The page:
Exelon

In this file photo, Exelon communications director Bill Stoermer explains how banks of pressure tanks regulate nuclear reaction at the Exelon Quad Cities Generating Station in Cordova. The facility, which began producing electricity in 1973, is one of three Exelon is considering closing if the company does not receive the help it seeks from state lawmakers.

Mayors of six Illinois communities are warning of potential economic consequences if three nuclear power plants close in their areas.

Exelon Corp. has said it might have to shutter at least three of its six nuclear plants in Illinois if they can't be made profitable long-term. The Herald & Review reports the six mayors sent letters to Gov. Bruce Rauner and top state legislators saying the plants are essential to their communities.

The mayors are from Clinton, Morris, Oregon, East Moline, Braceville and Marseilles. Any debate in Springfield about the nuclear facilities also should focus on surrounding communities, they said.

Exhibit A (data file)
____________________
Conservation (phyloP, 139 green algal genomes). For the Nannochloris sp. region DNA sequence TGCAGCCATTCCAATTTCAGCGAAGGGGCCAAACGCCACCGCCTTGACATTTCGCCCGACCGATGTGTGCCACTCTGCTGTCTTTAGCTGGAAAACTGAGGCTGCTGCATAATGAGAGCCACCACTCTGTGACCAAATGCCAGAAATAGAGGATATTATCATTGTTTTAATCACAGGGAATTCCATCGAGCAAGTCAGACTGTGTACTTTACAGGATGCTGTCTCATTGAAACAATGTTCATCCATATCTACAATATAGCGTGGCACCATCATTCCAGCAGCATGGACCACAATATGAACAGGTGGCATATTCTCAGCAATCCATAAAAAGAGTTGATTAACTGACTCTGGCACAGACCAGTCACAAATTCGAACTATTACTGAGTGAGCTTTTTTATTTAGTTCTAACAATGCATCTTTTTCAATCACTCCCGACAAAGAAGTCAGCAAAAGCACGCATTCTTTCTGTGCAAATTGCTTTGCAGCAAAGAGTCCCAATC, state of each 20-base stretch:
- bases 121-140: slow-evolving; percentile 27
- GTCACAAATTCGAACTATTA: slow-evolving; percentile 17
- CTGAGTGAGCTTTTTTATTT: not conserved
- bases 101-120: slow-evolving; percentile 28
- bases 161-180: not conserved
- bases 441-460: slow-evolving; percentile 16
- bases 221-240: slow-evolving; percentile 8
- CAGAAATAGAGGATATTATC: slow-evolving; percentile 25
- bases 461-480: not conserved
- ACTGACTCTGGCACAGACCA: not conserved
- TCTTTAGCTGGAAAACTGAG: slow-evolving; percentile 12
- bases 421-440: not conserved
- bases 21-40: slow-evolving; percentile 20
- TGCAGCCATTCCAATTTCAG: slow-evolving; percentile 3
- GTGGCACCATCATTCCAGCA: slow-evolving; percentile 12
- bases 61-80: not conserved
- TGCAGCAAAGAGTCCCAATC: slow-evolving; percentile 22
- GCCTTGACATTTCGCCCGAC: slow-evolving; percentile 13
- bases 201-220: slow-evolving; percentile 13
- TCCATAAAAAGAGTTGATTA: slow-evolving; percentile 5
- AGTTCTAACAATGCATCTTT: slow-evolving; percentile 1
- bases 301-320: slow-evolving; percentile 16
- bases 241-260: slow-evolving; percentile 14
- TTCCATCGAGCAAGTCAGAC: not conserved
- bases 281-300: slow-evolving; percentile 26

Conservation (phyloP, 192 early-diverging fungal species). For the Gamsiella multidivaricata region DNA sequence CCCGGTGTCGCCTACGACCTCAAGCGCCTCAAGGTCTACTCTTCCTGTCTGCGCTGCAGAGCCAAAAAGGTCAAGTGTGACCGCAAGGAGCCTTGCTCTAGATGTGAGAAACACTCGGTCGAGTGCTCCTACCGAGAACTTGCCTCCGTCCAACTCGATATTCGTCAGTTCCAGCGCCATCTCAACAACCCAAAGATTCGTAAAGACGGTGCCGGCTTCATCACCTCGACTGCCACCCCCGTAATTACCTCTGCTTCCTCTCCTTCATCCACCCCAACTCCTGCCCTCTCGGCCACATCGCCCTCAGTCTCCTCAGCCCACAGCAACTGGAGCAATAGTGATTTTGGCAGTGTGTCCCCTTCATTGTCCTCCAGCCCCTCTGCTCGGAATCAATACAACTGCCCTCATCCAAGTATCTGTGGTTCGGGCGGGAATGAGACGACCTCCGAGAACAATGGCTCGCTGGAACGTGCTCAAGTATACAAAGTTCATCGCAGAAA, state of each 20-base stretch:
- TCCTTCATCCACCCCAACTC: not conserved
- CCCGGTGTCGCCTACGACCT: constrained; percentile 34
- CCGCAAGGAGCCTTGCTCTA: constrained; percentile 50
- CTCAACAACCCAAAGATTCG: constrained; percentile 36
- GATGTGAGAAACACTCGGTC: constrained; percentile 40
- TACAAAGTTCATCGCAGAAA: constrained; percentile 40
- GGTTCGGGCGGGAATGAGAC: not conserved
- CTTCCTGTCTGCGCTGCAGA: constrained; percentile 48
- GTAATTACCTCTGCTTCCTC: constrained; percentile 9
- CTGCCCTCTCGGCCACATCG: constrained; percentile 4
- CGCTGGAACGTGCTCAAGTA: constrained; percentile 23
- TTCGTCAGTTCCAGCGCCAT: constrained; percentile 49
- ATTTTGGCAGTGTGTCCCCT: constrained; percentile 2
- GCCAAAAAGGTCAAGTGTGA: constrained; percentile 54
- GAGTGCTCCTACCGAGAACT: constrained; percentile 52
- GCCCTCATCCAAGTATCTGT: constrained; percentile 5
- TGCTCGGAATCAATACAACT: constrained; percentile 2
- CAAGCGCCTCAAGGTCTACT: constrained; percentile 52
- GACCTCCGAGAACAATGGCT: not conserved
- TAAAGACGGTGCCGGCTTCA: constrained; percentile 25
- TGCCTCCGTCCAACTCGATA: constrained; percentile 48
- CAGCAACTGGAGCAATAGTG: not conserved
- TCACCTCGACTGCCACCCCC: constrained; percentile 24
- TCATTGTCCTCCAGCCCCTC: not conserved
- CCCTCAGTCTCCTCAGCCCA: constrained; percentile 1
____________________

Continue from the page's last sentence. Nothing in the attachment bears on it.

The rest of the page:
"Illinois nuclear facilities provide thousands of good jobs; the kind of jobs you can support a family on," the mayors wrote in a letter dated Feb. 4.

The nuclear plants that Exelon says could close are in Clinton, Rock Island and Ogle County. Closure of the plants could cost $1.8 billion per year in lost economic activity and 7,800 jobs, according to a report from state agencies.

Exelon said the plants are having a hard time competing with other energy sources like wind that get tax breaks. Nuclear power providers have struggled with aging plants that are expensive to operate, as well as low electricity prices.

A report from several state agencies released last month said penalizing competitors that emit carbon dioxide could help Exelon's nuclear facilities stay open. The coal industry has said that plan could force plants to close. Environmentalists prefer a boost for renewable energy.

A group that's organized against Exelon called Better Energy Solutions for Tomorrow claims Exelon doesn't need help as a profitable company. But Brett Nauman, an Exelon spokesman, said looking at the entire company's financial health doesn't mean much for the nuclear plants in question.

"And if we can't find a long-term path to profitability, the company is going to consider shutting down any of these plants," Nauman said.